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NCJRS Abstract

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NCJ Number: 220859 
Title: Suicide by Suspect: Suicide by Cop Turned Inside Out (From Under the Blue Shadow: Clinical and Behavioral Perspectives on Police Suicide, P 149-162, 2007, John M. Violanti and Stephanie Samuels -- See NCJ-220852)
Author(s): John M. Violanti; Stephanie Samuels
Date Published: 2007
Page Count: 14
Sponsoring Agency: Charles C. Thomas
Springfield, IL 62704
Sale Source: Charles C. Thomas
2600 South First Street
Springfield, IL 62704
United States of America
Publisher: http://www.ccthomas.com/ 
Type: Case Study; Issue Overview
Format: Book Chapter
Language: English
Country: United States of America
Annotation: After the authors of this chapter explain a theoretical concept which they call "suicide by suspect," they present three case studies in which suicide-prone officers engaged in such behaviors but were not killed as a result.
Abstract: Under the theoretical concept of "suicide by suspect," officers with a conscious or subconscious wish to die intentionally expose themselves to life-threatening situations that may not involve a suspect intent on killing the officer in the course of a confrontation in which the officer engages in behaviors that increase the risk that he/she will die. Although the term selected by the authors for such police behavior implies that a suspect conducts a deadly attack on an officer, the term as defined by the authors includes any officer on-duty action that carries a high risk that he/she will be killed. This could include intentionally crashing his/her patrol car into a bridge abutment or engaging in apparently heroic actions that carry a high risk for death, such as rushing into a burning building in an attempt to save actual or imagined victims. An officer's motive for seeking an on-duty death is likely to be the completion of a suicide wish without causing immediate family members to be denied compensation or insurance that would not be paid in a clear case of suicide. In the three case studies presented, officers struggling with painful mental conditions engaged in such on-duty behaviors as investigating apparent security breaches with guns holstered and without wearing a vest, traveling to emergency calls at high speed, provoking suspects to escalate confrontations, and increasing the frequency of their exposure to dangerous situations without adequate protection. 4 references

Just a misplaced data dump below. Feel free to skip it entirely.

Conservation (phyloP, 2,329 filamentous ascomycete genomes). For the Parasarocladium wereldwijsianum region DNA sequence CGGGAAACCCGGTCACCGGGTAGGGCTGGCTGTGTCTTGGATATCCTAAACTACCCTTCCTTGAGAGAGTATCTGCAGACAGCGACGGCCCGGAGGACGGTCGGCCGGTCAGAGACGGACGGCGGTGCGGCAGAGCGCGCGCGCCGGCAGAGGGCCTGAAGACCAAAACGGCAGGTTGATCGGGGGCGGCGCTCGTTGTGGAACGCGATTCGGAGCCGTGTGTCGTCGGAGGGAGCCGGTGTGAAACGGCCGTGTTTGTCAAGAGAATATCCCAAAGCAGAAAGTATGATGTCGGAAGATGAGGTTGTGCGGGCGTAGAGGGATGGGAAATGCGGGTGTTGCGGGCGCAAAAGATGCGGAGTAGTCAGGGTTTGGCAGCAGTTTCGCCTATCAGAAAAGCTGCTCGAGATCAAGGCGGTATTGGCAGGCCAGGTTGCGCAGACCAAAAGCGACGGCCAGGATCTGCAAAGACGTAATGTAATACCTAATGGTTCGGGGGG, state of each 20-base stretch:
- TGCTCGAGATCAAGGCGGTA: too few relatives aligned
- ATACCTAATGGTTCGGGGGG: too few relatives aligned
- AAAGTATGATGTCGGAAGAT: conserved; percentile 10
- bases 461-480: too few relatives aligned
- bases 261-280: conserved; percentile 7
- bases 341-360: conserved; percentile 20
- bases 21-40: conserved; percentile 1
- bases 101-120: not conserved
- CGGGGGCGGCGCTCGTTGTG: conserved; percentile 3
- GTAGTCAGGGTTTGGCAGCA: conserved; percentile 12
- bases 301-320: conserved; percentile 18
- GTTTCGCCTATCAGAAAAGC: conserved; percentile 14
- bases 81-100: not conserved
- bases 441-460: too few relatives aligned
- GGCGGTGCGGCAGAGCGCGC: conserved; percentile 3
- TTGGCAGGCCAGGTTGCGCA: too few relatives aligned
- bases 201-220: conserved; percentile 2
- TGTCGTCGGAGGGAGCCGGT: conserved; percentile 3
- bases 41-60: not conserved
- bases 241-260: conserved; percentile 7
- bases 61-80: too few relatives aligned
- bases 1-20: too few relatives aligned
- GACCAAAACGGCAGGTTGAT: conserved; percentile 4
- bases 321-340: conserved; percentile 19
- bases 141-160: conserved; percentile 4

Main Term(s): Police suicide
Index Term(s): Mental disorders; Police occupational stress; Stress management
To cite this abstract, use the following link:
http://www.ncjrs.gov/App/publications/abstract.aspx?ID=242689

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